• If you are citizen of an European Union member nation, you may not use this service unless you are at least 16 years old.

  • Stop wasting time looking for files and revisions. Connect your Gmail, DriveDropbox, and Slack accounts and in less than 2 minutes, Dokkio will automatically organize all your file attachments. Learn more and claim your free account.


Big Idea Resources - Selling a Vision

Page history last edited by samuel olson 10 years, 6 months ago

Selling a Vision

Crafting your vision, getting others on board


Summary: In this section we’ll give you some pointers and some simple reflective activities to help you prepare to present your Big Idea. 


Insights from The Presentation Secrets of Steve Jobs*


As you prepare to present your Big Idea, whether you’re writing a letter or delivering a speech, you might take a cue from Steve Jobs.  His famously engaging presentation style follows Aristotle’s classic five-point plan to create a persuasive argument:

1. Deliver a story or statement that arouses the audience’s interest.

2. Pose a problem or question that has to be solved or answered.

3. Offer a solution to the problem you raised.

4. Describe specific benefits for adopting the course of action set forth in your solution

5. State a call to action.  For Steve, it’s as simple as saying, “Now go out and buy one!” 

    For you this may look more like, “Now come and join me!”


The following are some really helpful pointers for presenting your Big Idea


First, Start on paper.


Whether you are preparing to present your Big Idea to a large group, in a casual conversation, or in a letter, begin by sketching your ideas on paper rather than a computer.  Many speechwriters recommend this practice, simply because it gives you more creative freedom in the initial stages.  Paper (or a white board) doesn’t force you to think linearly in the way PowerPoint or a word doc does.  This will also help you keep it simple and straightforward. 



A good way to test whether your idea is clear and to the point is whether you can sketch your vision on a napkin.  Go ahead and try this if you haven’t already: pull out a napkin (or a half sheet of blank paper) and draw a picture (include words if you like) that explains your Big Idea. 


Second, Why should they care?


As you craft your presentation, remember that it is not about you, it’s about your audience.  They will be asking one question: “Why should I care?”  Answer that question clearly (without jargon), immediately (in the first few sentences) and repeatedly (at least twice), and you will be able to get their attention from start to finish.  This is important if you are writing a letter or a speech.  If you don’t catch your readers’ attention in the first few sentences they will stop reading.  If you don’t catch your listeners’ attention in the first few moments they will stop listening.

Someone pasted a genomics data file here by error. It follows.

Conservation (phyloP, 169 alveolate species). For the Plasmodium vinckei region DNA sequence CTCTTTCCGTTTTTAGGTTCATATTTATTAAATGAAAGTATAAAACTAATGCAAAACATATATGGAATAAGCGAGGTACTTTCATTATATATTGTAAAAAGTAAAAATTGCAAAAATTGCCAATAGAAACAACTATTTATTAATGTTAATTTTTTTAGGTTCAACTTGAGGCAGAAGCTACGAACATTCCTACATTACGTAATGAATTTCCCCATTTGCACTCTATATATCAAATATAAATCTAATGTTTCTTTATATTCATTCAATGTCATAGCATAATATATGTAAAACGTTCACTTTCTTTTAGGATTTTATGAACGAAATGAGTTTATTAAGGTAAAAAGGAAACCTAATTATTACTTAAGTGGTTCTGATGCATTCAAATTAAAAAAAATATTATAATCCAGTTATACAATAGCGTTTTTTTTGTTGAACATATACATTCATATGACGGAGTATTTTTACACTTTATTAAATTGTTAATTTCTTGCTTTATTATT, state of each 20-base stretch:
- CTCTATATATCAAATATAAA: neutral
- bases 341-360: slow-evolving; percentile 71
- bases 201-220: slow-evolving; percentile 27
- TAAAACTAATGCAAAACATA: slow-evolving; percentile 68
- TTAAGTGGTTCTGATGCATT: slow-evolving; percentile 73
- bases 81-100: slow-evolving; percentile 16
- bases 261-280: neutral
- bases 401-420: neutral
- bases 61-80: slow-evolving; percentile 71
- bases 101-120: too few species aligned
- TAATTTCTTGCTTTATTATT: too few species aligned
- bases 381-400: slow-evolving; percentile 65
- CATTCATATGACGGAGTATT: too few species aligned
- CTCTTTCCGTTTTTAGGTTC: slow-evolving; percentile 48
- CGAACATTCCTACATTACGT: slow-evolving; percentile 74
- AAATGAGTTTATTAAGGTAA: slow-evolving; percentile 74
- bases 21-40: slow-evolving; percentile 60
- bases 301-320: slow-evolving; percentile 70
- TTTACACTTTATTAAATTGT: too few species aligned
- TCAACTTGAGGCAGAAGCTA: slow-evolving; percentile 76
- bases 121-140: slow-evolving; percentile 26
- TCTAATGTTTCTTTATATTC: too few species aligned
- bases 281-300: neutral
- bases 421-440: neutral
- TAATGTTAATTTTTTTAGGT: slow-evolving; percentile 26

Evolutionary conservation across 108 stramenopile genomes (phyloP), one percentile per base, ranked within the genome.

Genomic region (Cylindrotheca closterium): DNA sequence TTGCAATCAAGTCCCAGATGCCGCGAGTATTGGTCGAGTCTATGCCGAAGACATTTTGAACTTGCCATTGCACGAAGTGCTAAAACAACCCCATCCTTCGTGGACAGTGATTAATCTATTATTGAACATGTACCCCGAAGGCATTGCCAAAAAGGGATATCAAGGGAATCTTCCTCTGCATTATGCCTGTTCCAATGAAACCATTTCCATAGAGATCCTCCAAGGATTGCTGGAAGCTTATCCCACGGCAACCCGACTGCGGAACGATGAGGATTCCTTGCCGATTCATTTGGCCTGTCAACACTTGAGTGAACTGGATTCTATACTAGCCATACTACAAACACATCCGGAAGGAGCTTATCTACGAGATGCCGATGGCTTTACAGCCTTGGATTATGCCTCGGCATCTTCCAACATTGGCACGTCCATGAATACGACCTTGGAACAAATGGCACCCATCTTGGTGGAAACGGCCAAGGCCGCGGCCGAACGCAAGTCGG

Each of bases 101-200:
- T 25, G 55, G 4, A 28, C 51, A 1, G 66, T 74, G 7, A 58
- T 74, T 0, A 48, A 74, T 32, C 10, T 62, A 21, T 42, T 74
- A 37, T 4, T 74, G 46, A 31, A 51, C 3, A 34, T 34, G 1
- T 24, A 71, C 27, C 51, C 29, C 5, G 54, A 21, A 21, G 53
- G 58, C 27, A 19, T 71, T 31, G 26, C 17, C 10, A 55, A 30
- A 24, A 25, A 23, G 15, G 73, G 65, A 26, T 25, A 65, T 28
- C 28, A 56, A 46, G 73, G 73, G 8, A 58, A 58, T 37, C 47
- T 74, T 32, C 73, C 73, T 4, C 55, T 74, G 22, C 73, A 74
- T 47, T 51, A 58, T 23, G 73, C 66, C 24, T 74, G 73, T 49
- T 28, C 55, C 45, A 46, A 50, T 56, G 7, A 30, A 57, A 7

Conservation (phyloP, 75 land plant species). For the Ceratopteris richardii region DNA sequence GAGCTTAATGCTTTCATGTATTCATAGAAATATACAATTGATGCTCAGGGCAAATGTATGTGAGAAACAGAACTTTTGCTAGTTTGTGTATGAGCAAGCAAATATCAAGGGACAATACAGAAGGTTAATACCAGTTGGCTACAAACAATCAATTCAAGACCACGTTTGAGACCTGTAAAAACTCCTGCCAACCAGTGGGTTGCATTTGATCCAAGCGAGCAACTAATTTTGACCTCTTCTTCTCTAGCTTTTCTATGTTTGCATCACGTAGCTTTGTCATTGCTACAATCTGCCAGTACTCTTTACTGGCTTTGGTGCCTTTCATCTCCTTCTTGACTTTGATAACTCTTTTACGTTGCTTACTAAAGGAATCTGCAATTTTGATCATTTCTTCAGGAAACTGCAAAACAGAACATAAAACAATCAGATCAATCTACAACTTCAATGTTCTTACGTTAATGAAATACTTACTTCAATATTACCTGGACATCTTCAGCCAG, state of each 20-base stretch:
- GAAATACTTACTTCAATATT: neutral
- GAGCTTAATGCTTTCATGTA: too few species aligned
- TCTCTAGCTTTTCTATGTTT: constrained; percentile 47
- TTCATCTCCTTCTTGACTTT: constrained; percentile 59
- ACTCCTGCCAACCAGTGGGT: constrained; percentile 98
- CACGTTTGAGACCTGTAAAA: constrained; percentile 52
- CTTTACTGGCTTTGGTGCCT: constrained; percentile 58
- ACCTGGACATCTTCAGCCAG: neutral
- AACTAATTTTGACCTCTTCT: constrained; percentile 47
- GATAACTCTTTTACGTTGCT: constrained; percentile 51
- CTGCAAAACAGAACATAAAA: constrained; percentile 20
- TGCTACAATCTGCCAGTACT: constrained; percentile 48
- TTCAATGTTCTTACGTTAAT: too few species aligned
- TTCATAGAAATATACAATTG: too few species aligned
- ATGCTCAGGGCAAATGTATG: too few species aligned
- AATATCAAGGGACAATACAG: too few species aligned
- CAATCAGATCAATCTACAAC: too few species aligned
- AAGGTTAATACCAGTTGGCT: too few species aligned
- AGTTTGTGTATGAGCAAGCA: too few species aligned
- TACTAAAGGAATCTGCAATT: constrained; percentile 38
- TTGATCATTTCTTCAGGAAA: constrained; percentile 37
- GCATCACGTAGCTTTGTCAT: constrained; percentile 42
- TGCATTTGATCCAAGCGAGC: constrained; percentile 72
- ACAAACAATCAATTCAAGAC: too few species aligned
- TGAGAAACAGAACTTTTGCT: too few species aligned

Write a one-sentence vision statement for your Big Idea that answers the question of your audience, “Why should I care?”  (Try to keep it under 140 characters). 


Third, Share your passion.


Dig deep to find what you are most passionate about, and share that with your audience.  Here’s a hint: it’s probably not your Big Idea project, but it might be the dream of a better life that your Big Idea can help create.  That’s the vision you want to sell.  



Write out a personal passion statement.  In one sentence, write out why you are passionate about your Big Idea. 


Fourth, The magic number 3


As you plan your presentation, remember that three is the magic number.  Our brains can only hold a few things in active/short term memory.  Give your audience a break by keeping it to three simple points in a speech or conversation.  Similarly, if you are writing a letter you will want to keep things simple for your reader. 



Create a list of all the things you want your audience to know about your Big Idea.  Now categorize that list until you are left with only three major message points.  Under each of these three points add rhetorical devices to enhance the narrative: personal stories, facts, examples, analogies, metaphors, etc.


Fifth, Heroes and Villians


Your presentation should tell a story, and in most stories there is a hero and a villain.  In the story of your presentation you want to model your Big Idea as the Hero… but who is the villain?  It is a problem in need of a solution.  Begin your presentation by introducing this antagonist, but don't keep your audience guessing once you have identified the villian; reveal your Big Idea as the hero.  



Write a one-sentence description of the problem that your Big Idea will solve.  Think through the question: “Why do we need this Big Idea?” 


 If you follow these simple guidelines you should be well on your way to selling the vision of your Big Idea!   


<- Back to Big Idea Resource Center


* Carmine Gallo, The Presentation Secrets of Steve Jobs: How to Be Insanely Great In Front of Any Audience (New York: McGraw-Hill, 2009)  


Comments (0)

You don't have permission to comment on this page.